3. CBM distinguishes between classical literature and ecclesiastical literature. In fact, to the present day, the classical literary approach is (quite unconsciously) being applied to the biblical corpora and even the liturgical manuscripts are approached from a textual point of view. CBM stresses that all these manuscripts were liturgical practice books, whereby the content and the form of the codices were shaped according to liturgical requirements. A whole new catalogue form is required to display this.
  4. CBM’s research considers the biblical and liturgical manuscripts as belonging to one body. Presently these are studied in isolated disciplines. The Byzantine liturgy was the practical framework within which both biblical and liturgical codices were used in connection with one another. During the course of one service, some eight to nine codex types of differing content (biblical, hymnographic, hagiographic etc.) are employed. For CBM this is reason not to study any one group of manuscripts in isolation. See CBM-Brepols Publicationplan.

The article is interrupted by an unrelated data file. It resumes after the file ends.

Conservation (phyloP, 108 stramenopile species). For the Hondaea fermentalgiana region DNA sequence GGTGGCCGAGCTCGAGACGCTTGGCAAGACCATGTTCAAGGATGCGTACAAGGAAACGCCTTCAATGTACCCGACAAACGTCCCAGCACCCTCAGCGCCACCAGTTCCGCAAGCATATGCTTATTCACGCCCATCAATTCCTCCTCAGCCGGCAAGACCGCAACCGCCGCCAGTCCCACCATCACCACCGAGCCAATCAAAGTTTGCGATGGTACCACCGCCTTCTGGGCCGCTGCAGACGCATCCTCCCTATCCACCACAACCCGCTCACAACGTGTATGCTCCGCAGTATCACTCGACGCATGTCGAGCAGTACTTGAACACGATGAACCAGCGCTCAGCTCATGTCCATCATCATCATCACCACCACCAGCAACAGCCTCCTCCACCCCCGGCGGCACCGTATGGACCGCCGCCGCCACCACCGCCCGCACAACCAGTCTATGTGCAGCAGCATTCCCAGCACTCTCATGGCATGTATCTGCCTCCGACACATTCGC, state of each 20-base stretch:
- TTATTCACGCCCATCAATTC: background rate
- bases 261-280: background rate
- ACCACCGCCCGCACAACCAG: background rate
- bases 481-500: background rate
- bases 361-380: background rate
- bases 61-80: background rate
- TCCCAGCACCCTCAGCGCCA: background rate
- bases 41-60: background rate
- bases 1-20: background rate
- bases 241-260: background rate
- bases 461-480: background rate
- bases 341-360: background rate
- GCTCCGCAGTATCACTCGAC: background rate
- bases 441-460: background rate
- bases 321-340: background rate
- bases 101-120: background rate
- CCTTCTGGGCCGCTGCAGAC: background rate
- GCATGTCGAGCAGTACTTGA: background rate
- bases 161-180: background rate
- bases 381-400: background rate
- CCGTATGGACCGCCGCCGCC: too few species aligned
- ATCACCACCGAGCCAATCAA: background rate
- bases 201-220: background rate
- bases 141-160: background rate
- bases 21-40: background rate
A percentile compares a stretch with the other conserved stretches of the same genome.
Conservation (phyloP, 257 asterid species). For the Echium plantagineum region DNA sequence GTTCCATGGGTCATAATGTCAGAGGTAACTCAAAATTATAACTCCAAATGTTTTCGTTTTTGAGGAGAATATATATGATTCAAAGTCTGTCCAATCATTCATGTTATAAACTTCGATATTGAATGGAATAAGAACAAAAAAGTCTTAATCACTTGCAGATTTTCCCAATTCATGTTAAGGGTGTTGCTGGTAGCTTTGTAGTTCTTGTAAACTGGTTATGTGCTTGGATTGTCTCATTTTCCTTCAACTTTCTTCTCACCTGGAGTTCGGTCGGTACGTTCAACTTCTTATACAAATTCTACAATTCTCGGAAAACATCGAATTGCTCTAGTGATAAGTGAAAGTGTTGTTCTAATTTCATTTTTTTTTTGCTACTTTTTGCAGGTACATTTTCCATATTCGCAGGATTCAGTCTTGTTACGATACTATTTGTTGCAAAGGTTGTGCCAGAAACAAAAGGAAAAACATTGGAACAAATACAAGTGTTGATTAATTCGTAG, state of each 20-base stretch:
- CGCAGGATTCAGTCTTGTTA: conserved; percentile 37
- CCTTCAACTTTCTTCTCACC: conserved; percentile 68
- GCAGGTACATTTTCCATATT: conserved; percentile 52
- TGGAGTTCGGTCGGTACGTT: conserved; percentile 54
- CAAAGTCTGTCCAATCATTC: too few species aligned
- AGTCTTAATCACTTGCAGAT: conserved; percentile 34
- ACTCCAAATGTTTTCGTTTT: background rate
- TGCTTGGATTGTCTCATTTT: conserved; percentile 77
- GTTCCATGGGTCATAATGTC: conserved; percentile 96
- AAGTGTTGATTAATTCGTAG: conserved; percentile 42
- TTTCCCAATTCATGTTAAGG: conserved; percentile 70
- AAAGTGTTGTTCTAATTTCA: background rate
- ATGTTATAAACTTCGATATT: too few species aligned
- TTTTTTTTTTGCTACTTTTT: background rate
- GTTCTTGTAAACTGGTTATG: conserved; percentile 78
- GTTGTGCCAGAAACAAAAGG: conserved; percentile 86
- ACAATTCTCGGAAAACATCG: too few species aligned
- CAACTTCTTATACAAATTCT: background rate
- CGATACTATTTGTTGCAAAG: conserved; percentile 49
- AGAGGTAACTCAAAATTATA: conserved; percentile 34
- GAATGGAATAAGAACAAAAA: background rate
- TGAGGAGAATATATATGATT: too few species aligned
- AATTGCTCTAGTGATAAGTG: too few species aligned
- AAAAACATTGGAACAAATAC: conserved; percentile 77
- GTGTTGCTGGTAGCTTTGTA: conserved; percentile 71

5. CBM has chosen to concentrate on the NT manuscripts (as part of the whole corpus of codices) in the first instance for practical reasons and also because here the lack of attention for the liturgical fundament is most visible. From Erasmus to Aland 28, western printed editions of the Bible have bundled the NT biblical books into a Novum Testamentum Graece, in a manner akin to the opera omnia of classical literary works. The Byzantine Bible itself however, was delivered in a variety of codex formations. These codex types were shaped by liturgical practice, such as the Tetraevangelion codex type. CBM also looks at the Tetraevangelion codex in more detail, in order to show how this codex is structured for liturgical use (see the description of Karakallou cod. 300 under Short Catalogue).
  6. CBM looks at the liturgical inter-functioning of the NT corpora as laid down in the Typikon, first in the biblical codices themselves and from the 8th / 9th century also in the independent Typikon manuscripts (initially named synaxarion / kanonarion). Typikon research has unfortunately been rather neglected in NT research. Yet it is the Typikon that provides the instructions and regulations for the liturgical use of the NT corpora. In other words, only with the help of the Typikon can one gain insight into the liturgical nature of the manuscripts. A current CBM PhD research project is providing a complete description of the entire network of interrelated liturgical readings and the required codices to perform the readings at the hand of one Byzantine Typikon of the Evergetis (12th century).